In April, the weathered and rust-streaked Bristol 27 Alexandra brought a sailor unlike any other into the harbor.
Her deck looked disorderly; metal pipes lying on either side of the cabin, what might have been a bed sheet or sail cover (or one in the same) bunched between oxidized turnbuckles and portlights. A purple hula hoop. A green bucket. Several small, carefully potted plants. At the stern, a weathered tree limb lashed to a metal cradle – the arm of a sculling oar. There was no motor. The transom was partially obscured by a wind vane and Alexandra’s years of exposure to the elements were on full display.
The distinct stains on the hull – three vertical lines of rust extending to the waterline – were familiar. Oriental had gotten its first glimpse at Alexandra early one morning in January. The boat slowly, silently glided up the inner harbor, a lone sailor at the helm gently sweeping a long sculling oar, the smooth movement a contrast to the rough and battered look of the hull. Briefly tying up at dock, town saw little of the sailor before he sculled back down the harbor and dropped hook in the anchorage.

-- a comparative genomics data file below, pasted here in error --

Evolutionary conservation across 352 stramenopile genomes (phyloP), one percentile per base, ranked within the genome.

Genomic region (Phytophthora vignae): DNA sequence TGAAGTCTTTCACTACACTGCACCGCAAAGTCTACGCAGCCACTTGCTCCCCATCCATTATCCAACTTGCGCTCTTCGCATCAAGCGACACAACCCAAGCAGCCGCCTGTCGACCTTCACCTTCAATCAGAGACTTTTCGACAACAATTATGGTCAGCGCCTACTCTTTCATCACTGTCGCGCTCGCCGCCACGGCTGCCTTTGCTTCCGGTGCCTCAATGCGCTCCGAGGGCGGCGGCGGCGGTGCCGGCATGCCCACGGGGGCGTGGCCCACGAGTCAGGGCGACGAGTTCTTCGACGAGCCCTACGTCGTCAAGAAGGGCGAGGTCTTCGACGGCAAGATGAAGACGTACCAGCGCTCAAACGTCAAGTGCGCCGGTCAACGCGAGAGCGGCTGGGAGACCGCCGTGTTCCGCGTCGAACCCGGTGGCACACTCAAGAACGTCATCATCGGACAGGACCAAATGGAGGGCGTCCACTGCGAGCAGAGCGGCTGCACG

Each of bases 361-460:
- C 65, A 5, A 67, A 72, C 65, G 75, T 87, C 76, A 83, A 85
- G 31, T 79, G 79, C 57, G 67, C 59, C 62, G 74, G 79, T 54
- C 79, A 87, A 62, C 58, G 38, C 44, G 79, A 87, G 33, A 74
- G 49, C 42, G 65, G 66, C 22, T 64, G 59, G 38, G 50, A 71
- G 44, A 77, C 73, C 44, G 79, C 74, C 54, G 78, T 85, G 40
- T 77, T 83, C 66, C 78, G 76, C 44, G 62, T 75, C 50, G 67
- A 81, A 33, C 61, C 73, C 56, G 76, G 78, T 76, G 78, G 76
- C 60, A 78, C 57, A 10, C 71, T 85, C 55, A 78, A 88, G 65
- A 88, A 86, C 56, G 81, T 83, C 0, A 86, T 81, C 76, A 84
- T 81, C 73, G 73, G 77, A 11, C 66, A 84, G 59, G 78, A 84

Soon after, word got around that Alexandra had sailed through the Great Dismal Swamp, the motorless vessel breaking through ice in the channel when a polar vortex swept across the east coast. The rumors turned out to be true…confirmed when Sean D’Epagnier returned with Alexandra in April, this time for a longer stay. Few cruisers would attempt to sail in the Great Dismal Swamp. Most think it’s better handled with a motor. But the Sean isn’t most cruisers.
Alexandra and her crew of one were counting down their 48 hours at Oriental’s free Town Dock when TownDock staff caught up with them…[ ]